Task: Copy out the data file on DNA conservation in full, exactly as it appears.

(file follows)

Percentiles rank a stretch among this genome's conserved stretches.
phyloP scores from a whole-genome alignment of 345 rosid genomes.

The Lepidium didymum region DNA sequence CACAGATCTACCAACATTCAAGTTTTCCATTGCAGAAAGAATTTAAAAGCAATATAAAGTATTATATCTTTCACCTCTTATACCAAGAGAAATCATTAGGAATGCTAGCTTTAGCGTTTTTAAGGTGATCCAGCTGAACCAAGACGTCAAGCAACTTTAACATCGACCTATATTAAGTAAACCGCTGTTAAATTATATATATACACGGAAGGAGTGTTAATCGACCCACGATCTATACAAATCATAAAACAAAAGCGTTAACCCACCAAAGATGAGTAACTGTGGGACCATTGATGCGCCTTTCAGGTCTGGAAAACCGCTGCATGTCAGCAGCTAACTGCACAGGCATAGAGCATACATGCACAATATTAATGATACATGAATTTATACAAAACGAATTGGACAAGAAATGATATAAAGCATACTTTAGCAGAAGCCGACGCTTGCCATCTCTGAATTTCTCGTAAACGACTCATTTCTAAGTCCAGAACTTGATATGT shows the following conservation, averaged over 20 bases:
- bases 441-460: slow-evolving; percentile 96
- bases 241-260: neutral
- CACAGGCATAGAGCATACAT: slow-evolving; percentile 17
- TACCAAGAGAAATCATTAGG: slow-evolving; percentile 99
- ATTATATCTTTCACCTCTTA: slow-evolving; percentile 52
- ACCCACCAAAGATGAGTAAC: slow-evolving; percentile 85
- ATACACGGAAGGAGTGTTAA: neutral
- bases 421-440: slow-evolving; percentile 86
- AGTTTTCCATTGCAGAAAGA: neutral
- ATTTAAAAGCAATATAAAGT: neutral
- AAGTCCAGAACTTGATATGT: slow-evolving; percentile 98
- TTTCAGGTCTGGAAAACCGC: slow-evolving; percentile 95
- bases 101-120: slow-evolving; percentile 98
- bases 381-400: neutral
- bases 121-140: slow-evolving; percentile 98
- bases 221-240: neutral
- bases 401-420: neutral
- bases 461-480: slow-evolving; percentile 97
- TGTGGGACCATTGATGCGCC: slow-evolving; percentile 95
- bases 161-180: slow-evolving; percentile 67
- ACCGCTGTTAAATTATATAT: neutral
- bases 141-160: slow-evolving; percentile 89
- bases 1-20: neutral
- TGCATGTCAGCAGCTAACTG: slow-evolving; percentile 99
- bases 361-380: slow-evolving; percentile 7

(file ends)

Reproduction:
Percentiles rank a stretch among this genome's conserved stretches.
phyloP scores from a whole-genome alignment of 345 rosid genomes.

The Lepidium didymum region DNA sequence CACAGATCTACCAACATTCAAGTTTTCCATTGCAGAAAGAATTTAAAAGCAATATAAAGTATTATATCTTTCACCTCTTATACCAAGAGAAATCATTAGGAATGCTAGCTTTAGCGTTTTTAAGGTGATCCAGCTGAACCAAGACGTCAAGCAACTTTAACATCGACCTATATTAAGTAAACCGCTGTTAAATTATATATATACACGGAAGGAGTGTTAATCGACCCACGATCTATACAAATCATAAAACAAAAGCGTTAACCCACCAAAGATGAGTAACTGTGGGACCATTGATGCGCCTTTCAGGTCTGGAAAACCGCTGCATGTCAGCAGCTAACTGCACAGGCATAGAGCATACATGCACAATATTAATGATACATGAATTTATACAAAACGAATTGGACAAGAAATGATATAAAGCATACTTTAGCAGAAGCCGACGCTTGCCATCTCTGAATTTCTCGTAAACGACTCATTTCTAAGTCCAGAACTTGATATGT shows the following conservation, averaged over 20 bases:
- bases 441-460: slow-evolving; percentile 96
- bases 241-260: neutral
- CACAGGCATAGAGCATACAT: slow-evolving; percentile 17
- TACCAAGAGAAATCATTAGG: slow-evolving; percentile 99
- ATTATATCTTTCACCTCTTA: slow-evolving; percentile 52
- ACCCACCAAAGATGAGTAAC: slow-evolving; percentile 85
- ATACACGGAAGGAGTGTTAA: neutral
- bases 421-440: slow-evolving; percentile 86
- AGTTTTCCATTGCAGAAAGA: neutral
- ATTTAAAAGCAATATAAAGT: neutral
- AAGTCCAGAACTTGATATGT: slow-evolving; percentile 98
- TTTCAGGTCTGGAAAACCGC: slow-evolving; percentile 95
- bases 101-120: slow-evolving; percentile 98
- bases 381-400: neutral
- bases 121-140: slow-evolving; percentile 98
- bases 221-240: neutral
- bases 401-420: neutral
- bases 461-480: slow-evolving; percentile 97
- TGTGGGACCATTGATGCGCC: slow-evolving; percentile 95
- bases 161-180: slow-evolving; percentile 67
- ACCGCTGTTAAATTATATAT: neutral
- bases 141-160: slow-evolving; percentile 89
- bases 1-20: neutral
- TGCATGTCAGCAGCTAACTG: slow-evolving; percentile 99
- bases 361-380: slow-evolving; percentile 7